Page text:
In May 2013, researchers Semyon Grigoriev and colleagues at North-Eastern Federal University in Yakutsk recently unearthed an astonishingly well-preserved mammoth carcass on an island off the coast of Siberia.
The researchers said the carcass, which had been partially buried in the ice, was so well preserved that it contained flowing blood.
When the team struck at it with a pick, blood flowed from the carcass.
The blood found suggests that the mammoth was possibly the best preserved mammoth found.
But though the blood is a promising sign, there's no telling whether the cells inside the mammoth are in good enough condition to yield usable DNA. The ultimate goal is to clone a woolly mammoth.
The team estimates that the mammoth lived about 10,000 years ago. The upper torso and legs were gnawed on by predators.
After the discovery, the researchers carried the mammoth across the frozen terrain on a sled.
If the team finds intact white blood cells or tissue cells, they may be able to extract relatively long segments of DNA. Still, it's incredibly unlikely that the material will be in good enough condition to make cloning a mammoth a reality.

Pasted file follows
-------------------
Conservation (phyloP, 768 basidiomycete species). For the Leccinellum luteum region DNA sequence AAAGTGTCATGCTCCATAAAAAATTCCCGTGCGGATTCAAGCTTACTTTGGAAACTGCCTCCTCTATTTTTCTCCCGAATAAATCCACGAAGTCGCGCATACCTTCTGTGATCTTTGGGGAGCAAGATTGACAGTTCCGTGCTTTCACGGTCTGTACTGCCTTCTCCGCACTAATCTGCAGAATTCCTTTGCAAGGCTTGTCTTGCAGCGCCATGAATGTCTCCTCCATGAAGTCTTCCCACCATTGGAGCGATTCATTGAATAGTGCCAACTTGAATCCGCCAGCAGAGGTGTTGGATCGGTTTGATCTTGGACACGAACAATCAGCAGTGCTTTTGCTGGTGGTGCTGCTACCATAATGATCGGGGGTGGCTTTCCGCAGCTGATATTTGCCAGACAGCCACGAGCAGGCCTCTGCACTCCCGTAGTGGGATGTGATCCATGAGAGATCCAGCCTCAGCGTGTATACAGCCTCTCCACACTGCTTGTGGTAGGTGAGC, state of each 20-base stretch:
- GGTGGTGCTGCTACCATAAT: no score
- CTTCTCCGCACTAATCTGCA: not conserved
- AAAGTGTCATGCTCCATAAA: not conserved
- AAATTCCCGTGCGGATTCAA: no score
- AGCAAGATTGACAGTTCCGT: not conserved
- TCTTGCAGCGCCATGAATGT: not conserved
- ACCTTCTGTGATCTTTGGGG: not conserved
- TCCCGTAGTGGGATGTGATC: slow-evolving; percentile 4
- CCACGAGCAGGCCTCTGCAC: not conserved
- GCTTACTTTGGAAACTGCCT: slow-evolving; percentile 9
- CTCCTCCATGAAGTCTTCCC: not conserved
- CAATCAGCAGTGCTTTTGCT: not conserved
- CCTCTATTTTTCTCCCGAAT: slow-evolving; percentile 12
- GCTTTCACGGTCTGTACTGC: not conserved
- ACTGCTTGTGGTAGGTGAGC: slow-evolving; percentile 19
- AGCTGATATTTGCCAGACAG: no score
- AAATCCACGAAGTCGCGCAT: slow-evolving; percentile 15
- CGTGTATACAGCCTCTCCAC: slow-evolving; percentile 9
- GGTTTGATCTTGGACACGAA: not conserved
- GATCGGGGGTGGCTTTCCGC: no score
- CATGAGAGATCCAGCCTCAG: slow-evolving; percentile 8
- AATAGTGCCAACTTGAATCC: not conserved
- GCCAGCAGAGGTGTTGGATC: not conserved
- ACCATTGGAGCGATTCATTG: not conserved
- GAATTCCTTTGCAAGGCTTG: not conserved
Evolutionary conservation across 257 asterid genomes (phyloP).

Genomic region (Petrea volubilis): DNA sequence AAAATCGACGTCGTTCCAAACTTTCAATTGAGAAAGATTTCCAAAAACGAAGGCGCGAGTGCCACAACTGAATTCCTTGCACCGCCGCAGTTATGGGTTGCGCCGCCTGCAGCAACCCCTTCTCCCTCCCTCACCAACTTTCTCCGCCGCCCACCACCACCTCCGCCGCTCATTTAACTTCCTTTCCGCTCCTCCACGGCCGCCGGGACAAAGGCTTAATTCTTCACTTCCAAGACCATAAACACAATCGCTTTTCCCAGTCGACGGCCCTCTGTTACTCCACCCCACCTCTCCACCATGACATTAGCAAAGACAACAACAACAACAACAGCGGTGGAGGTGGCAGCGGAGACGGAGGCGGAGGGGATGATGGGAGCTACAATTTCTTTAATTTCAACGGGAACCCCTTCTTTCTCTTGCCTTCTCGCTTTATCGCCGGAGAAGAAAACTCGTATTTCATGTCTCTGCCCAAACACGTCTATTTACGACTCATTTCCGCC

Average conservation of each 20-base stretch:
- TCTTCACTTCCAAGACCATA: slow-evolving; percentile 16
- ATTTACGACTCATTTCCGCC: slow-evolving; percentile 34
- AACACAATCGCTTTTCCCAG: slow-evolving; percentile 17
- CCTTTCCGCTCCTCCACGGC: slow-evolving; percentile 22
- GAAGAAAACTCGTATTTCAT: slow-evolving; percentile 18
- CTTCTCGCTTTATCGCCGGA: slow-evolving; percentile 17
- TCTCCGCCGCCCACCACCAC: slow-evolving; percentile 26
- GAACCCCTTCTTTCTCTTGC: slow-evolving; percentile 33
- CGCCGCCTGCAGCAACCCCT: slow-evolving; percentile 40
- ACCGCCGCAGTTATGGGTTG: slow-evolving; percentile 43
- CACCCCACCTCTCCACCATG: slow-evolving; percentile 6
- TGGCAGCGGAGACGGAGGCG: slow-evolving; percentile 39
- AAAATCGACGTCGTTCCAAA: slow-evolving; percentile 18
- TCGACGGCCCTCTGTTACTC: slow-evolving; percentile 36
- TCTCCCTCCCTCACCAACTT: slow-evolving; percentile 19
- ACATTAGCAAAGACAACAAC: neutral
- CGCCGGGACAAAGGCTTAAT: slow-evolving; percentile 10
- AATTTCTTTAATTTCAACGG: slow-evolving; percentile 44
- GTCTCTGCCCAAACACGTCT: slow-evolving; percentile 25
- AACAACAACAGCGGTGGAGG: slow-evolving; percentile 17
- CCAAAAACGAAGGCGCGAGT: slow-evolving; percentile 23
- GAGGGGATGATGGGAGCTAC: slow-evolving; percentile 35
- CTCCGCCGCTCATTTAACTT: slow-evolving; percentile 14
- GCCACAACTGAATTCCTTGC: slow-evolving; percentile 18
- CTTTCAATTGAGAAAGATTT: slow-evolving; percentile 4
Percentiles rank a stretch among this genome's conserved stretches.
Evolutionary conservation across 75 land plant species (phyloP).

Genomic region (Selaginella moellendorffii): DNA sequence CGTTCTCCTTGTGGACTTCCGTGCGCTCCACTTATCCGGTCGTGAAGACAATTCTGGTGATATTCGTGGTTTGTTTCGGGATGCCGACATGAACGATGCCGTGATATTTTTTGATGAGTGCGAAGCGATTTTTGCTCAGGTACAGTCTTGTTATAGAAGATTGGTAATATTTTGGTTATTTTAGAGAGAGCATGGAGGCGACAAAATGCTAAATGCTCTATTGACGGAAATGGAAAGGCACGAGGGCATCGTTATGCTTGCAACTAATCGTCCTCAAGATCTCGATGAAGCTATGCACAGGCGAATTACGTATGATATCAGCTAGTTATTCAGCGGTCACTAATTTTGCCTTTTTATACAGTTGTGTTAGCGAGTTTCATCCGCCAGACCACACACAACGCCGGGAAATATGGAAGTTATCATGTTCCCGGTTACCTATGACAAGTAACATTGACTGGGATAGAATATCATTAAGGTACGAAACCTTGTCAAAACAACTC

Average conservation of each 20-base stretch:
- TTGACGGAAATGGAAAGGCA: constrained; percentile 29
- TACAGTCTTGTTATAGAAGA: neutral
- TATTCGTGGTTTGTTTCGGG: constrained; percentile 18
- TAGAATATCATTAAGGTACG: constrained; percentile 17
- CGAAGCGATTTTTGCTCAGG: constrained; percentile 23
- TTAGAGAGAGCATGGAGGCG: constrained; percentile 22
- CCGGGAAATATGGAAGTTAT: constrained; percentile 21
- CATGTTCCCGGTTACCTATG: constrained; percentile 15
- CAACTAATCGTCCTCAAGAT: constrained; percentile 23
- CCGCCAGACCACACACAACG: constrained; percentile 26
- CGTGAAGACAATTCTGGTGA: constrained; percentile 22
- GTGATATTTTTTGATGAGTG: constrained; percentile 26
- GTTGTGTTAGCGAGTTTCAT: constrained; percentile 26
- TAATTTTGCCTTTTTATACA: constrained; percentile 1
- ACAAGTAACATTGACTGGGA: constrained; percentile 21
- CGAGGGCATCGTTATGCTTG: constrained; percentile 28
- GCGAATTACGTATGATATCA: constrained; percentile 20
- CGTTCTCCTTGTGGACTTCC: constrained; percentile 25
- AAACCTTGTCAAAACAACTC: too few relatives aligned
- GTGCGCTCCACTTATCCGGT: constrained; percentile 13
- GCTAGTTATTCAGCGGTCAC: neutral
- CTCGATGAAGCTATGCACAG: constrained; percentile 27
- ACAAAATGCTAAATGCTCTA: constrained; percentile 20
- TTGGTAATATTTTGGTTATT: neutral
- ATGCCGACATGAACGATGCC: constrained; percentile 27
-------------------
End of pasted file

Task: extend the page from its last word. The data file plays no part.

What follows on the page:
South Korean, Japanese and Russian teams are working to clone a mammoth by piecing together snippets of DNA found in mammoth fossils using the elephant genome as a template. Afterwards, they would inject mammoth DNA into the egg of an elephant and have an elephant gestate the extinct creature for 22 months.
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Tia is the managing editor and was previously a senior writer for Live Science. Her work has appeared in Scientific American, Wired.com and other outlets. She holds a master's degree in bioengineering from the University of Washington, a graduate certificate in science writing from UC Santa Cruz and a bachelor's degree in mechanical engineering from the University of Texas at Austin. Tia was part of a team at the Milwaukee Journal Sentinel that published the Empty Cradles series on preterm births, which won multiple awards, including the 2012 Casey Medal for Meritorious Journalism.